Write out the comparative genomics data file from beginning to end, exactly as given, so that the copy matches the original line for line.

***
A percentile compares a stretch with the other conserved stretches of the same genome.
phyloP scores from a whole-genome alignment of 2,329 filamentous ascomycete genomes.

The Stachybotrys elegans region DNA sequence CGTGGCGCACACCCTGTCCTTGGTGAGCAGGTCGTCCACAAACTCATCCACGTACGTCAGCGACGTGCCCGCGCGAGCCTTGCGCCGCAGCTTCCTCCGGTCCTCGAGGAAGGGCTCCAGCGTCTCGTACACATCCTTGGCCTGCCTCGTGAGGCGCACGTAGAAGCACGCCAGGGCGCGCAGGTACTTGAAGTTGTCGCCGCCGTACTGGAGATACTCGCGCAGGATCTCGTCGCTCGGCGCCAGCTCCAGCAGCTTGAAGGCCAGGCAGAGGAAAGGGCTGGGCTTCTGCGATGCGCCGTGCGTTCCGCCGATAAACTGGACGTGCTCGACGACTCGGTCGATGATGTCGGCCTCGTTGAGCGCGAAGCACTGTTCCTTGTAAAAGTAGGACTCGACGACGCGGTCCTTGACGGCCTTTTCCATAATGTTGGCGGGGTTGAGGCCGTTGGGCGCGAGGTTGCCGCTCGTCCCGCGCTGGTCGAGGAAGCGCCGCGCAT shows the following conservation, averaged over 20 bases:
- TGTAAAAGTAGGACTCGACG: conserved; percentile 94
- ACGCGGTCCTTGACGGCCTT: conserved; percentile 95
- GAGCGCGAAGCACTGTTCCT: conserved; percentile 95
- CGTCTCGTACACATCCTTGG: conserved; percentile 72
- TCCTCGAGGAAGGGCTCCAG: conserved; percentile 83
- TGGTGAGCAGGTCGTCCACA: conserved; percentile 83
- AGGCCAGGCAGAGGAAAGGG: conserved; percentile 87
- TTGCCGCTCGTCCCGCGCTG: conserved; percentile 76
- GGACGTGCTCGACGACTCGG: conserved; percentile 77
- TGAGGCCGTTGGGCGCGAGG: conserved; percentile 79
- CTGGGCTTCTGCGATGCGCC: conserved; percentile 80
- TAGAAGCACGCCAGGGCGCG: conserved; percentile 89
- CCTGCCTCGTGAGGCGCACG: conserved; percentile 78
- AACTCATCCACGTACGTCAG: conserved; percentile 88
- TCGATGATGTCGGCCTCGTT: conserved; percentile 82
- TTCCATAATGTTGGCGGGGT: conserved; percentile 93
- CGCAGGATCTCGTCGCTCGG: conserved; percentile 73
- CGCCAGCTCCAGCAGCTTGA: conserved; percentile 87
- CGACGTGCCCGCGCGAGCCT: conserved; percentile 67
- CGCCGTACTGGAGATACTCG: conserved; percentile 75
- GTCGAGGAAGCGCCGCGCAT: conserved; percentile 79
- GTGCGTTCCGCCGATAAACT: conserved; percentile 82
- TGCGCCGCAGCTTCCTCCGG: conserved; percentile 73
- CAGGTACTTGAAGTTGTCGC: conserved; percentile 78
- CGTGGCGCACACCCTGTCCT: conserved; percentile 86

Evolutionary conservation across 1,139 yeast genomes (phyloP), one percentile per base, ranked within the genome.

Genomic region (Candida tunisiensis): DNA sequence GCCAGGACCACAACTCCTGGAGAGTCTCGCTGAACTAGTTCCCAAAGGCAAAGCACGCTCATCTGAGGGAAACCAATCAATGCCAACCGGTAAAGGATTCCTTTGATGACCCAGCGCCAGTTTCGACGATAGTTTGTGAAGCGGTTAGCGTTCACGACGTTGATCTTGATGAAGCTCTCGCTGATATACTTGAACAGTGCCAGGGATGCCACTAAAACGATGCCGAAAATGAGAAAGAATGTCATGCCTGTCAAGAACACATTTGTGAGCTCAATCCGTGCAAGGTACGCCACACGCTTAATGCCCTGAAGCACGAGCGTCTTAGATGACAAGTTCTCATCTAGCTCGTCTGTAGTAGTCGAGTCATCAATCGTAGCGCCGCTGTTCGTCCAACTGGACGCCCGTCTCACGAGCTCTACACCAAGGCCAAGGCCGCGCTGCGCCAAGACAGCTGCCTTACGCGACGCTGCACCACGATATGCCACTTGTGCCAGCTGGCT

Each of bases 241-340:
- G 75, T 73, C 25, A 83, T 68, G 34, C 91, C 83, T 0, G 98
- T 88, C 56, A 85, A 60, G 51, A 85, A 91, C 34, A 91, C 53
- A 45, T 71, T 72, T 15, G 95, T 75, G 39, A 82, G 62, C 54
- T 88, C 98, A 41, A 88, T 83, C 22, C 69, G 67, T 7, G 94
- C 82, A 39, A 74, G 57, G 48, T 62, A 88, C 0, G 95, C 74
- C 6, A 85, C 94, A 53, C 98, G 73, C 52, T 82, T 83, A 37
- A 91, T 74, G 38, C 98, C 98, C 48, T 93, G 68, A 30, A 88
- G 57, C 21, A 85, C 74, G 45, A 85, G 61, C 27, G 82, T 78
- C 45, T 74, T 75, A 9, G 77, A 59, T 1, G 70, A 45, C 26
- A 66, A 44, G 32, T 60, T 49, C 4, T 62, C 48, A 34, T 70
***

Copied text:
A percentile compares a stretch with the other conserved stretches of the same genome.
phyloP scores from a whole-genome alignment of 2,329 filamentous ascomycete genomes.

The Stachybotrys elegans region DNA sequence CGTGGCGCACACCCTGTCCTTGGTGAGCAGGTCGTCCACAAACTCATCCACGTACGTCAGCGACGTGCCCGCGCGAGCCTTGCGCCGCAGCTTCCTCCGGTCCTCGAGGAAGGGCTCCAGCGTCTCGTACACATCCTTGGCCTGCCTCGTGAGGCGCACGTAGAAGCACGCCAGGGCGCGCAGGTACTTGAAGTTGTCGCCGCCGTACTGGAGATACTCGCGCAGGATCTCGTCGCTCGGCGCCAGCTCCAGCAGCTTGAAGGCCAGGCAGAGGAAAGGGCTGGGCTTCTGCGATGCGCCGTGCGTTCCGCCGATAAACTGGACGTGCTCGACGACTCGGTCGATGATGTCGGCCTCGTTGAGCGCGAAGCACTGTTCCTTGTAAAAGTAGGACTCGACGACGCGGTCCTTGACGGCCTTTTCCATAATGTTGGCGGGGTTGAGGCCGTTGGGCGCGAGGTTGCCGCTCGTCCCGCGCTGGTCGAGGAAGCGCCGCGCAT shows the following conservation, averaged over 20 bases:
- TGTAAAAGTAGGACTCGACG: conserved; percentile 94
- ACGCGGTCCTTGACGGCCTT: conserved; percentile 95
- GAGCGCGAAGCACTGTTCCT: conserved; percentile 95
- CGTCTCGTACACATCCTTGG: conserved; percentile 72
- TCCTCGAGGAAGGGCTCCAG: conserved; percentile 83
- TGGTGAGCAGGTCGTCCACA: conserved; percentile 83
- AGGCCAGGCAGAGGAAAGGG: conserved; percentile 87
- TTGCCGCTCGTCCCGCGCTG: conserved; percentile 76
- GGACGTGCTCGACGACTCGG: conserved; percentile 77
- TGAGGCCGTTGGGCGCGAGG: conserved; percentile 79
- CTGGGCTTCTGCGATGCGCC: conserved; percentile 80
- TAGAAGCACGCCAGGGCGCG: conserved; percentile 89
- CCTGCCTCGTGAGGCGCACG: conserved; percentile 78
- AACTCATCCACGTACGTCAG: conserved; percentile 88
- TCGATGATGTCGGCCTCGTT: conserved; percentile 82
- TTCCATAATGTTGGCGGGGT: conserved; percentile 93
- CGCAGGATCTCGTCGCTCGG: conserved; percentile 73
- CGCCAGCTCCAGCAGCTTGA: conserved; percentile 87
- CGACGTGCCCGCGCGAGCCT: conserved; percentile 67
- CGCCGTACTGGAGATACTCG: conserved; percentile 75
- GTCGAGGAAGCGCCGCGCAT: conserved; percentile 79
- GTGCGTTCCGCCGATAAACT: conserved; percentile 82
- TGCGCCGCAGCTTCCTCCGG: conserved; percentile 73
- CAGGTACTTGAAGTTGTCGC: conserved; percentile 78
- CGTGGCGCACACCCTGTCCT: conserved; percentile 86

Evolutionary conservation across 1,139 yeast genomes (phyloP), one percentile per base, ranked within the genome.

Genomic region (Candida tunisiensis): DNA sequence GCCAGGACCACAACTCCTGGAGAGTCTCGCTGAACTAGTTCCCAAAGGCAAAGCACGCTCATCTGAGGGAAACCAATCAATGCCAACCGGTAAAGGATTCCTTTGATGACCCAGCGCCAGTTTCGACGATAGTTTGTGAAGCGGTTAGCGTTCACGACGTTGATCTTGATGAAGCTCTCGCTGATATACTTGAACAGTGCCAGGGATGCCACTAAAACGATGCCGAAAATGAGAAAGAATGTCATGCCTGTCAAGAACACATTTGTGAGCTCAATCCGTGCAAGGTACGCCACACGCTTAATGCCCTGAAGCACGAGCGTCTTAGATGACAAGTTCTCATCTAGCTCGTCTGTAGTAGTCGAGTCATCAATCGTAGCGCCGCTGTTCGTCCAACTGGACGCCCGTCTCACGAGCTCTACACCAAGGCCAAGGCCGCGCTGCGCCAAGACAGCTGCCTTACGCGACGCTGCACCACGATATGCCACTTGTGCCAGCTGGCT

Each of bases 241-340:
- G 75, T 73, C 25, A 83, T 68, G 34, C 91, C 83, T 0, G 98
- T 88, C 56, A 85, A 60, G 51, A 85, A 91, C 34, A 91, C 53
- A 45, T 71, T 72, T 15, G 95, T 75, G 39, A 82, G 62, C 54
- T 88, C 98, A 41, A 88, T 83, C 22, C 69, G 67, T 7, G 94
- C 82, A 39, A 74, G 57, G 48, T 62, A 88, C 0, G 95, C 74
- C 6, A 85, C 94, A 53, C 98, G 73, C 52, T 82, T 83, A 37
- A 91, T 74, G 38, C 98, C 98, C 48, T 93, G 68, A 30, A 88
- G 57, C 21, A 85, C 74, G 45, A 85, G 61, C 27, G 82, T 78
- C 45, T 74, T 75, A 9, G 77, A 59, T 1, G 70, A 45, C 26
- A 66, A 44, G 32, T 60, T 49, C 4, T 62, C 48, A 34, T 70